P. Horowitz, W. Hill. The Art of Electronics (1989) [I have not read the third edition yet]
This book has a cult status that it absolutely deserves.
J.G. Holbrook. Laplace Transforms for Electronic Engineers (1959)
Old but very very good. Contains almost exactly the right amounts of mathematics and electronics applications. Also contains a good, albeit brief, introduction to filter theory.
W.J. Dally, R.C. Harting. Digital Design — A Systems Approach (2012)
Very good book that explains basic digital concepts.
W.J. Dally, J.W. Poulton. Digital Systems Engineering. (1998)
Probably the book to understand low-level issues in digital systems (signalling, logic families etc.); probably more relevant to IC designers but still good to know.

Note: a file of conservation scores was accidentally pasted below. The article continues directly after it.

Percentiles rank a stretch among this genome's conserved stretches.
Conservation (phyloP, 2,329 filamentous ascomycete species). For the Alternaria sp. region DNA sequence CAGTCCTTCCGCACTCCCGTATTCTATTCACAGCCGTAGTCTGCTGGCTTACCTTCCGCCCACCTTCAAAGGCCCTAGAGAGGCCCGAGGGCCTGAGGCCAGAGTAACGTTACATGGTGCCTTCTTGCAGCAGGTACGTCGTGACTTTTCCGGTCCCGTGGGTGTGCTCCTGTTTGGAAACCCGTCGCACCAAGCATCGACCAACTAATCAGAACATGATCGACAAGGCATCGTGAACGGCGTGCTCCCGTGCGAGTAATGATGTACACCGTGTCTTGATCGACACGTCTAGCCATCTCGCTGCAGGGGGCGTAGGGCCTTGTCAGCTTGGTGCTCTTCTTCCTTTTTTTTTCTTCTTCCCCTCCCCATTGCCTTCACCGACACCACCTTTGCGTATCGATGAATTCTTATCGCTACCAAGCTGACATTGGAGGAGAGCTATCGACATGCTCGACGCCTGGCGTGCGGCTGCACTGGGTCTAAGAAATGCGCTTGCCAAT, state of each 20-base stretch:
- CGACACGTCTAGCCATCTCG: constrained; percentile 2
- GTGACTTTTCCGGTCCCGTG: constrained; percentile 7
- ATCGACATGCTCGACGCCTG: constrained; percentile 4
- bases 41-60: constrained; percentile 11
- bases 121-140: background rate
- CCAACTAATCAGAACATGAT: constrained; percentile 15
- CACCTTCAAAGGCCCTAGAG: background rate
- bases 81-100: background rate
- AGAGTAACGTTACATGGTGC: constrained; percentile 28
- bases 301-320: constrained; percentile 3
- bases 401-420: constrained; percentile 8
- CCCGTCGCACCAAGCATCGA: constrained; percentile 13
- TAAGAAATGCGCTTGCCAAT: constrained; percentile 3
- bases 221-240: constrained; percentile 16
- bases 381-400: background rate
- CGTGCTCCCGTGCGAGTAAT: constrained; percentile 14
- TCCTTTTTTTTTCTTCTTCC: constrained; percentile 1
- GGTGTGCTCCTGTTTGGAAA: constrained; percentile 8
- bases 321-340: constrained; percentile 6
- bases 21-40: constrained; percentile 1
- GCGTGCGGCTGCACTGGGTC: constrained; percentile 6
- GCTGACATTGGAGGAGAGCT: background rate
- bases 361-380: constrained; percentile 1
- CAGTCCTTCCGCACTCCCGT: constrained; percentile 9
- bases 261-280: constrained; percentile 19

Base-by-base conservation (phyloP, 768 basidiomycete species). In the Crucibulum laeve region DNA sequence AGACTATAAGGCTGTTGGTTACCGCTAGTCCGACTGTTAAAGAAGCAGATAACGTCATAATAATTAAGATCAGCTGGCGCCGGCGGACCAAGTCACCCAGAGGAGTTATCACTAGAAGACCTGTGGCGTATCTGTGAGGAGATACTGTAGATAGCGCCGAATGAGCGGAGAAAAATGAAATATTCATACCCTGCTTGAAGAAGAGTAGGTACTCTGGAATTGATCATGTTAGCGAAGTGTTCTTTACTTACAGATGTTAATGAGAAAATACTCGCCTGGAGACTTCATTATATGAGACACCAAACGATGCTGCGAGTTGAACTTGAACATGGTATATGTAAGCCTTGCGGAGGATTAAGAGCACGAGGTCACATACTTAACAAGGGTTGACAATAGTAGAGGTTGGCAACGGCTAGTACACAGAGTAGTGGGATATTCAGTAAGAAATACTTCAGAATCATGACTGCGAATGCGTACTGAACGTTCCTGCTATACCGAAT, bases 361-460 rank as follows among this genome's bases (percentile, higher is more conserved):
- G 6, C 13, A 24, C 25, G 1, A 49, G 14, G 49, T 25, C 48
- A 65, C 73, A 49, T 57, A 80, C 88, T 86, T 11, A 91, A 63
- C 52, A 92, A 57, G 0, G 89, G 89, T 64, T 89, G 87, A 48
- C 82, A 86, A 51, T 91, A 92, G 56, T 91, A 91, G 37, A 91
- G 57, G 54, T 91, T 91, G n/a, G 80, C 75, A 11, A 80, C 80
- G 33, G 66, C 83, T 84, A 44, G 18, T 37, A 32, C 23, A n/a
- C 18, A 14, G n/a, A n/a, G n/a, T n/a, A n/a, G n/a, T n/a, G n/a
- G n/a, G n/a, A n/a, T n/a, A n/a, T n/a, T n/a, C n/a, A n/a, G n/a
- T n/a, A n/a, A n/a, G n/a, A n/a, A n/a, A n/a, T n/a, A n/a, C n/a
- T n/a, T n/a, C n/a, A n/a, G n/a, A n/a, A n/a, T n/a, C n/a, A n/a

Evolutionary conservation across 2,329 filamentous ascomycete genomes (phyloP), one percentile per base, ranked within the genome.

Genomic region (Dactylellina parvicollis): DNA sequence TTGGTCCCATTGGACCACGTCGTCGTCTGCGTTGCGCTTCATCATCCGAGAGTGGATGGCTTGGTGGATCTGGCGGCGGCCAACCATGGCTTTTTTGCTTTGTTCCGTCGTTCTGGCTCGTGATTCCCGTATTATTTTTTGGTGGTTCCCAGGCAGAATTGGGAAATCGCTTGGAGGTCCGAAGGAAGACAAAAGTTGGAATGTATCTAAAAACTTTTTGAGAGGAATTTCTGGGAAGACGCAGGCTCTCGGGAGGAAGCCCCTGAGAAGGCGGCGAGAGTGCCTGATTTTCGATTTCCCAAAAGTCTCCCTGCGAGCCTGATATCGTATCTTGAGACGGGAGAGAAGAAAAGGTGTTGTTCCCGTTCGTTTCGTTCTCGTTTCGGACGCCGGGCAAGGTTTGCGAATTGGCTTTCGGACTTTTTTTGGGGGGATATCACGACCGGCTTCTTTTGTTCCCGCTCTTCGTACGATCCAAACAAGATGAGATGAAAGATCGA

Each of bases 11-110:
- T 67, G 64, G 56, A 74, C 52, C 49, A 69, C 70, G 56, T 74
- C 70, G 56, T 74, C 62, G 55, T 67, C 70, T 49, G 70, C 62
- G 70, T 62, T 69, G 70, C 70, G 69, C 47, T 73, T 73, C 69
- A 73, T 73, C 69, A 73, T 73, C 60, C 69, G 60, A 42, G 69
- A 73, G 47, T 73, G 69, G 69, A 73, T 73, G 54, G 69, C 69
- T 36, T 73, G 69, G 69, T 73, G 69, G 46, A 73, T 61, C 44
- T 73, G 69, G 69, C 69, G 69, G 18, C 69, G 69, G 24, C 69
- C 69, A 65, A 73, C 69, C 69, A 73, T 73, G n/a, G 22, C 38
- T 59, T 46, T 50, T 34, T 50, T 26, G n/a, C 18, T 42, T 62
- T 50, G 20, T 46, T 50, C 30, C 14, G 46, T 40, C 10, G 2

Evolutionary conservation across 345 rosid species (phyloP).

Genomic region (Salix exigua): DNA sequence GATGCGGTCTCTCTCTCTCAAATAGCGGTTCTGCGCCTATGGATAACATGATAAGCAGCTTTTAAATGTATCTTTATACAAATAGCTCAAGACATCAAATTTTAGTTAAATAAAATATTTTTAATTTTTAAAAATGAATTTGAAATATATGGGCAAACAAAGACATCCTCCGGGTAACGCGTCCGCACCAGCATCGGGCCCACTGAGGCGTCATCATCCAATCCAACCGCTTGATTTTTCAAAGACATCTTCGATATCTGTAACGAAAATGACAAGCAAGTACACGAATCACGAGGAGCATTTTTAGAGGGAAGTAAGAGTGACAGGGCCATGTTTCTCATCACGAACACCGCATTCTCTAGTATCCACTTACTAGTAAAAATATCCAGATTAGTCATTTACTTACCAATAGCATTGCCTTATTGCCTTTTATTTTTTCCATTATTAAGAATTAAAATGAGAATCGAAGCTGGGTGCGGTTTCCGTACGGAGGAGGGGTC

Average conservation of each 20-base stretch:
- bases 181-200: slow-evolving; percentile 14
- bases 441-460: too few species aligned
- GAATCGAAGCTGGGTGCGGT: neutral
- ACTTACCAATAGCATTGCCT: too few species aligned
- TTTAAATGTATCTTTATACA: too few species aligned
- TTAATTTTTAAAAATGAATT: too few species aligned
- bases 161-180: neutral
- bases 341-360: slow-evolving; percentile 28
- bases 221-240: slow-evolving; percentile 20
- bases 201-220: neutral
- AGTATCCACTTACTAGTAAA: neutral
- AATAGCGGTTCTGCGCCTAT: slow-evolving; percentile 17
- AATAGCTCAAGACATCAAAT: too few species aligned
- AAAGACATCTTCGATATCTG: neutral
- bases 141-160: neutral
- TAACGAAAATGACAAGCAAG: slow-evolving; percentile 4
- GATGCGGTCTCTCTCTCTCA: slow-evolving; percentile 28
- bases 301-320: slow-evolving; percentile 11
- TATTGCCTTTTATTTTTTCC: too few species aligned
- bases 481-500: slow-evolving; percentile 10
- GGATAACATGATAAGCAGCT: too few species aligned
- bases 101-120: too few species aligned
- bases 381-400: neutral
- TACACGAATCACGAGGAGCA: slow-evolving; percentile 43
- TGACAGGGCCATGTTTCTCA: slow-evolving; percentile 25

H. Johnson, M. Graham. High Speed Digital Design: A Handbook of Black Magic (1993)
This book covers more low-level issues, mostly at the PCB level this time.
C. Coleman, An Introduction to Radio Frequency Engineering (2011)
The best introductory book I found so far on RF, doesn't skip derivations too often (which are very useful to get a feel for the concepts).
D. Pozar, Microwave Engineering (1998)
The book to read after Coleman. Covers more advanced topics superbly. A lot of it is not all that specific to microwave frequencies either.
H.W. Bode, Network Analaysis and Feedback Amplifier Design (1945)
The book to read if you want theory. Old but good. If only the derivations weren't so tedious to plough through sometimes... definitely not an easy read. Things like notation have improved since then but almost all the actual mathematical content is from this book!